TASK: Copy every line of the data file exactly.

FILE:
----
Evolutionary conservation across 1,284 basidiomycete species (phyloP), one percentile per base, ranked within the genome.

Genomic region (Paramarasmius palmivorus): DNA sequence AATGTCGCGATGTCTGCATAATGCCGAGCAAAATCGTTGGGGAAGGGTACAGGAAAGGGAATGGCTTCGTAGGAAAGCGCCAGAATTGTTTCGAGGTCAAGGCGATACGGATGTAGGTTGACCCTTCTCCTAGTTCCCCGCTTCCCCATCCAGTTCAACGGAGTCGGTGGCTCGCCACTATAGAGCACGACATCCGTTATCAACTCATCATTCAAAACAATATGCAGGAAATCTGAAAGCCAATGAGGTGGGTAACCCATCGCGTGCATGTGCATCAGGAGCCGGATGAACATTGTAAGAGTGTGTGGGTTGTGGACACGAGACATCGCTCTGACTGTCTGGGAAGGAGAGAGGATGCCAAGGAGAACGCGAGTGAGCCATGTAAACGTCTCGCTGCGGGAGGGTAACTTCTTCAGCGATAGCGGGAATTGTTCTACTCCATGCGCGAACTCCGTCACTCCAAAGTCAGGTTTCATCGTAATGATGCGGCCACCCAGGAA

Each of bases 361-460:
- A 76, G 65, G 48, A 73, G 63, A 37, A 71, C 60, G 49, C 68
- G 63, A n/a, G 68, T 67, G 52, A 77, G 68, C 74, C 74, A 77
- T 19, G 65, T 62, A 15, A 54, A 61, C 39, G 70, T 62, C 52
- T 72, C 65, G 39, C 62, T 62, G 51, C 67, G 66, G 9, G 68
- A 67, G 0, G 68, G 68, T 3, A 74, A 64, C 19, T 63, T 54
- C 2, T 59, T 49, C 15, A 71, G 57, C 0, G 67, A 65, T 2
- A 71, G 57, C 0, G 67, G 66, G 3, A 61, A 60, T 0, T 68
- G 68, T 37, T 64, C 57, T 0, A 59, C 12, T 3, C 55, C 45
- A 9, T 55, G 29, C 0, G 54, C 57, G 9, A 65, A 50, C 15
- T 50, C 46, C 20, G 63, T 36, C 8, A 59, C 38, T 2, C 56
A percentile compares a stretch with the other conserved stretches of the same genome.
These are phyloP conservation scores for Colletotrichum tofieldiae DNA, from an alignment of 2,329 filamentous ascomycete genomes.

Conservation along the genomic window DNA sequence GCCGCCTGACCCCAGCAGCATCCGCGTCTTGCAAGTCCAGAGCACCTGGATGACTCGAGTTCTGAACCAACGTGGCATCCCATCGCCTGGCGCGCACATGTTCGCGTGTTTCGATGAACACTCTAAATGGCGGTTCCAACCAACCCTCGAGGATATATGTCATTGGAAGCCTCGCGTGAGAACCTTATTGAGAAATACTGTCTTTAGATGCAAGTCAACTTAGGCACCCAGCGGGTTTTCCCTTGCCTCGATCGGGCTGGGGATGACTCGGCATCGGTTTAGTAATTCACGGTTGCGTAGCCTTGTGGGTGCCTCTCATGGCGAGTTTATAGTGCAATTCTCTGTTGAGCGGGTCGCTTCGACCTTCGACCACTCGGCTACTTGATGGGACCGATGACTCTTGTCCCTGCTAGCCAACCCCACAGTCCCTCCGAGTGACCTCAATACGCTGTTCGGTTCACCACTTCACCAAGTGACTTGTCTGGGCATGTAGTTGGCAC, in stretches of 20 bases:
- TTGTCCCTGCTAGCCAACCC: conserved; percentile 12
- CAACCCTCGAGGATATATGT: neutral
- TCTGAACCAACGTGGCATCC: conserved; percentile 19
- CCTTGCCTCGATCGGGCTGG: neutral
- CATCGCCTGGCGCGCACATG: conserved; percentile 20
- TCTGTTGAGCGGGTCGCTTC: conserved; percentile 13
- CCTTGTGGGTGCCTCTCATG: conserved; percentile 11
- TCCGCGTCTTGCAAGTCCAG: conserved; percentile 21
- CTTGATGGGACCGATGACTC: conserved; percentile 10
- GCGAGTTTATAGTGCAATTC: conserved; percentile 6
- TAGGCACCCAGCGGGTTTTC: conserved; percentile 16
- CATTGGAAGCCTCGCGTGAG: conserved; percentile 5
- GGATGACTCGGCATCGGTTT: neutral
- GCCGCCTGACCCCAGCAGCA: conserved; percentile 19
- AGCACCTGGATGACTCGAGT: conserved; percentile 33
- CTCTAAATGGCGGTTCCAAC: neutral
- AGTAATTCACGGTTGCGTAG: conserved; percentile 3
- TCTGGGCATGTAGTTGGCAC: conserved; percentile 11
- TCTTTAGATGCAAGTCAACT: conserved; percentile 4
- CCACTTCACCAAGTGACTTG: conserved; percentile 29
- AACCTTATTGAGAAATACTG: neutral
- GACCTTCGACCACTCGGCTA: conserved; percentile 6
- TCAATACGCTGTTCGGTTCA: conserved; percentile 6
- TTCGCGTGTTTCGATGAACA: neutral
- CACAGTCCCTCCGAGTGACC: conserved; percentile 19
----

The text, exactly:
Evolutionary conservation across 1,284 basidiomycete species (phyloP), one percentile per base, ranked within the genome.

Genomic region (Paramarasmius palmivorus): DNA sequence AATGTCGCGATGTCTGCATAATGCCGAGCAAAATCGTTGGGGAAGGGTACAGGAAAGGGAATGGCTTCGTAGGAAAGCGCCAGAATTGTTTCGAGGTCAAGGCGATACGGATGTAGGTTGACCCTTCTCCTAGTTCCCCGCTTCCCCATCCAGTTCAACGGAGTCGGTGGCTCGCCACTATAGAGCACGACATCCGTTATCAACTCATCATTCAAAACAATATGCAGGAAATCTGAAAGCCAATGAGGTGGGTAACCCATCGCGTGCATGTGCATCAGGAGCCGGATGAACATTGTAAGAGTGTGTGGGTTGTGGACACGAGACATCGCTCTGACTGTCTGGGAAGGAGAGAGGATGCCAAGGAGAACGCGAGTGAGCCATGTAAACGTCTCGCTGCGGGAGGGTAACTTCTTCAGCGATAGCGGGAATTGTTCTACTCCATGCGCGAACTCCGTCACTCCAAAGTCAGGTTTCATCGTAATGATGCGGCCACCCAGGAA

Each of bases 361-460:
- A 76, G 65, G 48, A 73, G 63, A 37, A 71, C 60, G 49, C 68
- G 63, A n/a, G 68, T 67, G 52, A 77, G 68, C 74, C 74, A 77
- T 19, G 65, T 62, A 15, A 54, A 61, C 39, G 70, T 62, C 52
- T 72, C 65, G 39, C 62, T 62, G 51, C 67, G 66, G 9, G 68
- A 67, G 0, G 68, G 68, T 3, A 74, A 64, C 19, T 63, T 54
- C 2, T 59, T 49, C 15, A 71, G 57, C 0, G 67, A 65, T 2
- A 71, G 57, C 0, G 67, G 66, G 3, A 61, A 60, T 0, T 68
- G 68, T 37, T 64, C 57, T 0, A 59, C 12, T 3, C 55, C 45
- A 9, T 55, G 29, C 0, G 54, C 57, G 9, A 65, A 50, C 15
- T 50, C 46, C 20, G 63, T 36, C 8, A 59, C 38, T 2, C 56
A percentile compares a stretch with the other conserved stretches of the same genome.
These are phyloP conservation scores for Colletotrichum tofieldiae DNA, from an alignment of 2,329 filamentous ascomycete genomes.

Conservation along the genomic window DNA sequence GCCGCCTGACCCCAGCAGCATCCGCGTCTTGCAAGTCCAGAGCACCTGGATGACTCGAGTTCTGAACCAACGTGGCATCCCATCGCCTGGCGCGCACATGTTCGCGTGTTTCGATGAACACTCTAAATGGCGGTTCCAACCAACCCTCGAGGATATATGTCATTGGAAGCCTCGCGTGAGAACCTTATTGAGAAATACTGTCTTTAGATGCAAGTCAACTTAGGCACCCAGCGGGTTTTCCCTTGCCTCGATCGGGCTGGGGATGACTCGGCATCGGTTTAGTAATTCACGGTTGCGTAGCCTTGTGGGTGCCTCTCATGGCGAGTTTATAGTGCAATTCTCTGTTGAGCGGGTCGCTTCGACCTTCGACCACTCGGCTACTTGATGGGACCGATGACTCTTGTCCCTGCTAGCCAACCCCACAGTCCCTCCGAGTGACCTCAATACGCTGTTCGGTTCACCACTTCACCAAGTGACTTGTCTGGGCATGTAGTTGGCAC, in stretches of 20 bases:
- TTGTCCCTGCTAGCCAACCC: conserved; percentile 12
- CAACCCTCGAGGATATATGT: neutral
- TCTGAACCAACGTGGCATCC: conserved; percentile 19
- CCTTGCCTCGATCGGGCTGG: neutral
- CATCGCCTGGCGCGCACATG: conserved; percentile 20
- TCTGTTGAGCGGGTCGCTTC: conserved; percentile 13
- CCTTGTGGGTGCCTCTCATG: conserved; percentile 11
- TCCGCGTCTTGCAAGTCCAG: conserved; percentile 21
- CTTGATGGGACCGATGACTC: conserved; percentile 10
- GCGAGTTTATAGTGCAATTC: conserved; percentile 6
- TAGGCACCCAGCGGGTTTTC: conserved; percentile 16
- CATTGGAAGCCTCGCGTGAG: conserved; percentile 5
- GGATGACTCGGCATCGGTTT: neutral
- GCCGCCTGACCCCAGCAGCA: conserved; percentile 19
- AGCACCTGGATGACTCGAGT: conserved; percentile 33
- CTCTAAATGGCGGTTCCAAC: neutral
- AGTAATTCACGGTTGCGTAG: conserved; percentile 3
- TCTGGGCATGTAGTTGGCAC: conserved; percentile 11
- TCTTTAGATGCAAGTCAACT: conserved; percentile 4
- CCACTTCACCAAGTGACTTG: conserved; percentile 29
- AACCTTATTGAGAAATACTG: neutral
- GACCTTCGACCACTCGGCTA: conserved; percentile 6
- TCAATACGCTGTTCGGTTCA: conserved; percentile 6
- TTCGCGTGTTTCGATGAACA: neutral
- CACAGTCCCTCCGAGTGACC: conserved; percentile 19